# Contour Integration to Evaluate Improper Integral

I am working on the problem above and have, for part a, that $$D=\{z \in \mathbb{C} | 0< \Re(z) < 1\}$$. What I'm working on now is part b.

My attempt so far: I have set up a rectangular contour, $$\Gamma$$, with its base sitting on the real axis, going from -R to R, and with a height of $$2\pi i$$. Using the residue theorem, along with the fact that $$e^{pz}/(1+e^z)$$ has a pole of order 1 at $$z=\pi i$$, I get that $$\int_{\Gamma} \frac{e^{pz}}{1+e^z}dz = 2\pi i (-e^{p\pi i})$$ But this must be equal to the sum of the four separate integrals over the four sides of the rectangle. Using the ML inequality we quickly get that as $$R\rightarrow \infty$$, the contour integrals over the two vertical sides of the rectangular contour go to zero. So it looks like I'm left with: $$\int_{\Gamma} \frac{e^{pz}}{1+e^z}dz = 2\pi i (-e^{p\pi i}) = \lim_{R\to\infty} \Bigg(\int_{-R}^{R} \frac{e^{px}}{1+e^x}dx + \int_{R+2\pi i}^{-R + 2\pi i} \frac{e^{pz}}{1+e^z}dx\Bigg)$$ Using the parametrization $$\gamma(t)=2\pi i + t$$, where $$t \in [-R,R]$$, I get that $$\int_{R+2\pi i}^{-R + 2\pi i} \frac{e^{pz}} {1+e^z}dz = -\int_{-R}^{R} \frac{e^{p\gamma(t)}}{1+e^{\gamma(t)}}dt = -e^{p(2\pi i)}\int_{-R}^{R} \frac{e^{px}}{1+e^x}dx$$ Finally, equating what I got from the Residue Theorem to the sum of the individual contour integrals, I get: $$\int_{-\infty}^{\infty} \frac{e^{px}}{1+e^x}dx = \frac{2\pi i (-e^{p\pi i})}{1-e^{p(2\pi i)}}$$ However, this is clearly not right as this will yield non-real answers depending on the value of p. Where did I go wrong here?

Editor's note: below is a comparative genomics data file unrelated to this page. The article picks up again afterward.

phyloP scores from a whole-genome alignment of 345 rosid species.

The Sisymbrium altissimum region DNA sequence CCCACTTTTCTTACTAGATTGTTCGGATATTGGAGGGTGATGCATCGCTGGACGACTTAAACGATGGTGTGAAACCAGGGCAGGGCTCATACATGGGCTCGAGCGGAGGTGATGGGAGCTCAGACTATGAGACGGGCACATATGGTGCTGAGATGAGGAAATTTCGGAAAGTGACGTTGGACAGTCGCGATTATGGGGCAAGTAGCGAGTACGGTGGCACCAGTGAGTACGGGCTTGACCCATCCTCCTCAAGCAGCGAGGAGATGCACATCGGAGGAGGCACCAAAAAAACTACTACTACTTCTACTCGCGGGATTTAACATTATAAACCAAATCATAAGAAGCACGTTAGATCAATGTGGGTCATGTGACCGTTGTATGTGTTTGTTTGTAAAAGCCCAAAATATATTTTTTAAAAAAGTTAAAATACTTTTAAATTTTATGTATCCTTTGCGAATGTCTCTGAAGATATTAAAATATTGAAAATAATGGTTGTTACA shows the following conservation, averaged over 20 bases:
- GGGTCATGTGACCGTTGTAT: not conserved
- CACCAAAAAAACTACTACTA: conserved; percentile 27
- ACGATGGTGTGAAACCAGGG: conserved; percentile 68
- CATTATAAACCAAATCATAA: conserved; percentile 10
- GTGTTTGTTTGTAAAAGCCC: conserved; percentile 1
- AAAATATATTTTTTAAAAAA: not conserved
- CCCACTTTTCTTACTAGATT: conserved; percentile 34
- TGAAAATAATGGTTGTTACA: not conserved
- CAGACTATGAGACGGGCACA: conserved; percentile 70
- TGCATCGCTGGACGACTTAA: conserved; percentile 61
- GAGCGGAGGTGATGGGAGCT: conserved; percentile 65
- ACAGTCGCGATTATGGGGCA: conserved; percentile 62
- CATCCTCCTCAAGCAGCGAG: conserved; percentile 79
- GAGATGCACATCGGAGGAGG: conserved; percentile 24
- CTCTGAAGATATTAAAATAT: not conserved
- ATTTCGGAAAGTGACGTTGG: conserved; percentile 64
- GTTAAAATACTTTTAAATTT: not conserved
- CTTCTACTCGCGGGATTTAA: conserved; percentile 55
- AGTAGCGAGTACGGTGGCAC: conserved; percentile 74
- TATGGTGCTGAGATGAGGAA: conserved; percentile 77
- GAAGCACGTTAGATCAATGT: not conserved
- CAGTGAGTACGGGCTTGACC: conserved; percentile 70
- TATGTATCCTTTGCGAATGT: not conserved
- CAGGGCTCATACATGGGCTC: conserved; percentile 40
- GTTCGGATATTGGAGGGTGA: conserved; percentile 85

Note that for $$0<\text{Re}(p)<1$$, we have
\begin{align} \int_{-\infty}^\infty\frac{e^{px}}{1+e^x}\,dx &=2\pi i \left(\frac{-e^{i\pi p}}{1-e^{i2\pi p}}\right)\\\\ &=\frac{2\pi i}{e^{i\pi p}-e^{-i\pi p}}\\\\ &=\frac{\pi}{\sin(\pi p)} \end{align}
which is real valued when $$p$$ is a real number with $$0.